World

Spain Air Traffic Control Takeover Ends

El presidente del gobierno español José Luis Rodríguez Zapatero habla sobre la economía española durante el 2010, en una rueda de prensa en el madrileño Palacio de Laoncloa el 11 de enero del 2011. (Foto AP)

El presidente del gobierno español José Luis Rodríguez Zapatero habla sobre la economía española durante el 2010, en una rueda de prensa en el madrileño Palacio de Laoncloa el 11 de enero del 2011. (Foto AP)

Spain's government is getting out of the air traffic control business.

This on Saturday, after Spain's government ended an emergency measure that had placed the country's air traffic control under military authority to prevent strike action over the busy Christmas holiday period, announcing steps to prepare for future strikes.

The "state of alarm" measure which came into force Dec. 4, and was later extended to 43 days by parliament, was revoked by a decree signed on Saturday by Prime Minister Jose Luis Rodriguez Zapatero.

The government took the step of placing the country's airspace under military management after civilian air traffic controllers staged a 24-hour wildcat strike that closed Spain's airports and left 600,000 travelers stranded during a national holiday.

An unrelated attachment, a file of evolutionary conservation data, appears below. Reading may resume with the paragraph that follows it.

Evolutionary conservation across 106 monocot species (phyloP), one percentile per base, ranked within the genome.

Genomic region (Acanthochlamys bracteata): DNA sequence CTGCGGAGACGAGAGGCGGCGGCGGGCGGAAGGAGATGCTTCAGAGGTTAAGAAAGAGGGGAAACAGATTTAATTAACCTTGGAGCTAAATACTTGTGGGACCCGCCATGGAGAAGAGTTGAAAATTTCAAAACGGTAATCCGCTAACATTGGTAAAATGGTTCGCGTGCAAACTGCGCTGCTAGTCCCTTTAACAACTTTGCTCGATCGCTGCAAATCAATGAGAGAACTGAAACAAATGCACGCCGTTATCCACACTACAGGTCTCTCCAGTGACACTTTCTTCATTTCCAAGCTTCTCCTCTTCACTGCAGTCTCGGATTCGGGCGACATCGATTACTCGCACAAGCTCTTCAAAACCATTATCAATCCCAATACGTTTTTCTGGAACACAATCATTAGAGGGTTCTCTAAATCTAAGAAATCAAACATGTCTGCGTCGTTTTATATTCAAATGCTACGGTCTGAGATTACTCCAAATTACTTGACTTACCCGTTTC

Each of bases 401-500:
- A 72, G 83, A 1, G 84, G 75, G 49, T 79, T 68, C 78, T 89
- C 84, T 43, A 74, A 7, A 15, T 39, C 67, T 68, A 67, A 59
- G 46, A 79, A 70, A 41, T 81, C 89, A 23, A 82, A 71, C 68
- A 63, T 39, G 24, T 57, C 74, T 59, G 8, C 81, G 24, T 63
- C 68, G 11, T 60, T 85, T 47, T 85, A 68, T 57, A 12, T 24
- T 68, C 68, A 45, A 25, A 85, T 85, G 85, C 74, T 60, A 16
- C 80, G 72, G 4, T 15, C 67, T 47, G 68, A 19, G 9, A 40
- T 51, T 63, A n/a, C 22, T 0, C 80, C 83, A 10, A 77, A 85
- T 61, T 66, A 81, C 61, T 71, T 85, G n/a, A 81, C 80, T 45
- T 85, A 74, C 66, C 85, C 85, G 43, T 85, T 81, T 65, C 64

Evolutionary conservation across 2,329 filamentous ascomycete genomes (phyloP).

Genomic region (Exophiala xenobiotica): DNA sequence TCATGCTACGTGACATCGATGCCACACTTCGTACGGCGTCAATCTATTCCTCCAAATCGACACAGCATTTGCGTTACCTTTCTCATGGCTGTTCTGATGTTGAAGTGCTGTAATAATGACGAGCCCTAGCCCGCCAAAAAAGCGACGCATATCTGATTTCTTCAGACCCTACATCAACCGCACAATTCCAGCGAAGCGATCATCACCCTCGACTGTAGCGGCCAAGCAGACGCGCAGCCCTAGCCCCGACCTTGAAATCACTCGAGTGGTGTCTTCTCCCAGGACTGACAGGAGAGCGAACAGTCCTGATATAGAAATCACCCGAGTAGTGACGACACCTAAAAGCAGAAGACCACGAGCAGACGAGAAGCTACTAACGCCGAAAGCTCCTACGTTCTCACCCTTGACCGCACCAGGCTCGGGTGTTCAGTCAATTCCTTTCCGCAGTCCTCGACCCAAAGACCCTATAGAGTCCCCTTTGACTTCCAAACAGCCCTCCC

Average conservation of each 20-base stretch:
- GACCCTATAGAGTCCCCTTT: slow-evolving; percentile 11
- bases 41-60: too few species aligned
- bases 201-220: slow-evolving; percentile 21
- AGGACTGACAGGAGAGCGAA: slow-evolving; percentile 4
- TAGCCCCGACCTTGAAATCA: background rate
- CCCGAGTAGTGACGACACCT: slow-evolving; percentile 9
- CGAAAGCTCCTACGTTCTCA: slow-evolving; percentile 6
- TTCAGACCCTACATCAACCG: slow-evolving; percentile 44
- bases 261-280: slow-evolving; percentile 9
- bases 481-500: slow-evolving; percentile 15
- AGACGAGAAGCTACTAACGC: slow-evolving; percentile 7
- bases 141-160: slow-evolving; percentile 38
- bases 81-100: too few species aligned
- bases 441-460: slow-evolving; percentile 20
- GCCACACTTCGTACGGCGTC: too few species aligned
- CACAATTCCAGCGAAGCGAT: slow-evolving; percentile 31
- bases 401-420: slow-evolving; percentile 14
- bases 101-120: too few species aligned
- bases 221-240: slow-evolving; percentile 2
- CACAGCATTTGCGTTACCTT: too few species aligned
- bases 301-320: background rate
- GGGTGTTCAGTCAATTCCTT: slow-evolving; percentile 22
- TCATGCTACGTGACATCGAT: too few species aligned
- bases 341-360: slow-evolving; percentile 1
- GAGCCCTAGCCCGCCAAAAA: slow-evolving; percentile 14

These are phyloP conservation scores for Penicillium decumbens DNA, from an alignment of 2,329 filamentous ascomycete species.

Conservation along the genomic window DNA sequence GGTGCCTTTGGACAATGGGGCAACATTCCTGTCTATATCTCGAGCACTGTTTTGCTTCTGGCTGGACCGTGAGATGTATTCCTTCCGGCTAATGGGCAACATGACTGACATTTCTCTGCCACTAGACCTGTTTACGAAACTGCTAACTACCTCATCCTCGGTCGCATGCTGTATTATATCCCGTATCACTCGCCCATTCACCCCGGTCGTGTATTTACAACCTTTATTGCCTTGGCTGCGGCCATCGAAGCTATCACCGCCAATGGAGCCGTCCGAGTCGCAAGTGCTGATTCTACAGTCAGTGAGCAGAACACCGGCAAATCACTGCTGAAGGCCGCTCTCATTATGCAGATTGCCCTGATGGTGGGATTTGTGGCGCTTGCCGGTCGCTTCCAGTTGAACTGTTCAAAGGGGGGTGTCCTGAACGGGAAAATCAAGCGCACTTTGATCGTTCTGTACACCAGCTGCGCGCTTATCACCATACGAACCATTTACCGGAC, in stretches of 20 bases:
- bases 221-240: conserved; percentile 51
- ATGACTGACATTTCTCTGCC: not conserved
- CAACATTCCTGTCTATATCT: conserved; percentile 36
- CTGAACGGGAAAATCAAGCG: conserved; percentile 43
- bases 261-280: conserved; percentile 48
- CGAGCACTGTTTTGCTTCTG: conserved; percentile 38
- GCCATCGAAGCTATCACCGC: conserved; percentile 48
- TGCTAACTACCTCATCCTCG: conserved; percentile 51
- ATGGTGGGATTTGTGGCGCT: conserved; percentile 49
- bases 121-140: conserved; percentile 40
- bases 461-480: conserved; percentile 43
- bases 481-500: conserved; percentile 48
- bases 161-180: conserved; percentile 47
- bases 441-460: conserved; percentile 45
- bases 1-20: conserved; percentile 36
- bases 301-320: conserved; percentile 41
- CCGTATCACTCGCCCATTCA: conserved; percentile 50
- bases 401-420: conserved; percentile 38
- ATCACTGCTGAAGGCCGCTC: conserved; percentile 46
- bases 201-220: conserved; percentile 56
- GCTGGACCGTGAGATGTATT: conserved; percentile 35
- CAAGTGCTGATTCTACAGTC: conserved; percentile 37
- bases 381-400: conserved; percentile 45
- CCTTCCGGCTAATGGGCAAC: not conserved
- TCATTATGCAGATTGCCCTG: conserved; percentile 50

It was the first time Spain had implemented a "state of alarm" measure since the country returned to democracy in 1978.

At a video conference with the three heads of Spain's military high command, Defense Minister Carme Chacon summed up the period during which the military has been in charge of the country's airspace.

Chacon said 100 military air traffic controllers were being trained to step in should the threat of another strike loom. "We are not going to permit what occurred on Dec. 3 to happen again," Chacon said.

The minister said that under military control, air traffic controllers had overseen 150,000 flights transporting some 12 million passengers and 60,000 metric tons of cargo.

The Associated Press contributed to this report.

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